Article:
The spike in attacks on Asian Americans has brought with it a flurry of media and political attention: a segment on the Today show, the formation of an NYPD Asian Hate Crime Task Force, a recent rally at Foley Square where Mayor de Blasio spoke of “a particular horrible challenge faced by the Asian American community.” Grayson Chin, a third-generation Chinatown resident who has been volunteering with the block watch since day one, feels encouraged by the media attention. “Before, nobody believed us or thought it was a big deal, but those of us in the community knew what was really going on,” he said. But not all of the responses are welcomed; in September, more than 25 Asian American community groups denounced the formation of the NYPD hate crime task force, which is tasked with investigating crimes against Asians (acts deemed hate crimes would result in heavier penalties). “We do not believe this task force will make us safer, but instead put our communities (especially the most vulnerable) at greater risk,” they said in a statement.
Chinatown, like many of New York’s ethnic communities, has an uneasy relationship with the police. Through the 1980s and ’90s, police were widely viewed as indifferent to locals’ demands for action as Asian gang violence in the neighborhood spiraled out of control. Relations were worsened by tragedies like the 1995 police killing of 16-year-old Yong Xin Huang and the bungled police response to the 1993 gang kidnapping of 19-year-old Chong Hui Chen from his parents’ restaurant in Chinatown, which his parents blame for his death. In recent years, rifts in attitudes toward the police have emerged around flashpoints like the 2015 conviction of Peter Liang, a Chinese American NYPD police officer who killed Akai Gurley, an unarmed Black man who happened to walk into a public-housing stairwell near Liang.
Few of the volunteers would call themselves anti-police — one occasional volunteer is, in fact, a police officer — and, as a community board member, Chan often works closely with the police and encourages people to report incidents to them. The group once intervened in a street altercation (involving two Asian people) and helped the alleged victim call the police. For Chan, it’s a resources game: “If you report, they’ll have the numbers, and if they have the numbers, they’ll allocate the resources,” he said. He is aware of the concerns of those who oppose the NYPD Asian Hate Crime Task Force, but believes that the task force should be made permanent, rather than staffed with volunteer detectives as it currently is.
At the same time, Chan believes that a large share of street incidents in Chinatown are linked to the lack of funding for the homeless and mentally ill. He often hears from vendors on Grand Street who complain about harassment from men on the street, many of whom have not been receiving medical treatment or support services because of the pandemic. “It’s a city problem, and a mental health problem,” Chan said. And at the end of the day, his vision for solving the problem is not a police one. “No amount of enforcement and no amount of [policing] is going to stop this tide. We can put new laws on there, and make the penalties more strict, but that’s not going to stop anything,” he said.
So what exactly is the Chinatown Block Watch? Chan is careful to note that it is not a vigilante group — after all, none of the volunteers are armed. But the khaki-and-camo–clad Asian man walking beside Chan somewhat undermined that message. “I feel like, Fuck it, let’s let people know not to fuck with us — I’m going to look like I came out of World War III,” said the man, who only gave his name as Mike. “But I know some people say it’s too much and I’m more terrorizing the locals.” (He also clarified that, although it looked like he was carrying a weapon, he had just picked up a rolling pin on a grocery shopping expedition to make dumplings.)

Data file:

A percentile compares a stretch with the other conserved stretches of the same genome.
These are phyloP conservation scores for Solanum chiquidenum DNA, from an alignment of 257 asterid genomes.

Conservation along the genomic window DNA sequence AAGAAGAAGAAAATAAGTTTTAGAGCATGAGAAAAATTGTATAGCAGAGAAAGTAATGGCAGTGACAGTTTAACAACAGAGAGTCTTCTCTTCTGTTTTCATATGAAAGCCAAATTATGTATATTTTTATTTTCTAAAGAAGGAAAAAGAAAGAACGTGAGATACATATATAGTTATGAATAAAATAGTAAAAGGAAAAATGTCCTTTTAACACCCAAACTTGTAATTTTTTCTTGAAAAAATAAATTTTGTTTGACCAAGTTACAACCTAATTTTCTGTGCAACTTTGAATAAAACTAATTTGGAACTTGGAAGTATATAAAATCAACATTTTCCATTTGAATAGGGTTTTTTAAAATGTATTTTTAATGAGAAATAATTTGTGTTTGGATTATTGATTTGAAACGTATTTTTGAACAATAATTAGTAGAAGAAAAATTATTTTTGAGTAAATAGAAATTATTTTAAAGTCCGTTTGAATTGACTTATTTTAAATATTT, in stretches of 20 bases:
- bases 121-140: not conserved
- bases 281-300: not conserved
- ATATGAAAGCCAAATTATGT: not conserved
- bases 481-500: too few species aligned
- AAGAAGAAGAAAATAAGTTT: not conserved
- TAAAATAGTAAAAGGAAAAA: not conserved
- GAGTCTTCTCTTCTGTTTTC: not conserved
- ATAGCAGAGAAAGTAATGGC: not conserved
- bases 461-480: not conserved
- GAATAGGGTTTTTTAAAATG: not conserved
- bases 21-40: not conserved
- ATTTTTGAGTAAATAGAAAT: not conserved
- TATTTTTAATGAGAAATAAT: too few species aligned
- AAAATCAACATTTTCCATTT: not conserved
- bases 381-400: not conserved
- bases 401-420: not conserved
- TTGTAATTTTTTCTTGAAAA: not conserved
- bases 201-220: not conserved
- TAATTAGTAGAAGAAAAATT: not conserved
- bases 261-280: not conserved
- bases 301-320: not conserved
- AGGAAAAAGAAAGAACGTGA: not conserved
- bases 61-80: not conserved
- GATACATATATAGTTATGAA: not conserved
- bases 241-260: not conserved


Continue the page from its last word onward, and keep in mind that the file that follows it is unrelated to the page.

For the most part, the Chinatown Block Watch’s day-to-day activities have little to do with the kind of altercations Mike’s outfit implied. Most days, the group functions like a roving community message board, providing information and the occasional volunteer labor. Last spring, the group handed out paper signs in Chinese and English reading “No mask, no entry” for Chinatown business owners to post on their doors, after a scuffle between staff and customers at a Grand Street fish market resulted in several arrests. Other days, the group has skipped their usual patrol to help sign up seniors for vaccine appointments, or do crowd control at a free community store event organized by local nonprofit Asian Americans for Equality (which, in March, presented the Chinatown Block Watch with an award for grassroots responders).
Many of the members are also involved in other mutual aid efforts in Chinatown, like local bakery manager Patrick Mock, who has spent the duration of the pandemic providing free meals to people in the neighborhood, while other members have been delivering meals to elderly people and health care workers. And last year, Chan and Chin spent several months bringing meals to and trying to find housing for an unhoused Asian mother and daughter who’d been sleeping in Grand Central, after a police officer friend had reached out to them for assistance.
Without necessarily intending to, the Chinatown Block Watch offers a glimpse at how to keep a community safe without more policing. “Defund the police” proponents believe that money spent on policing should be diverted to community-based programs and social services, which is what the Block Watch does most days, Mike’s World War III outfit notwithstanding. “It’s important for people to have locals they can go to, and they know Karlin,” said Mock, the bakery manager. “He speaks the language, he’s a fixture in the community — people will tell him things they may not tell police or authority figures or just strangers in general. It’s that community thing, gaai fong.”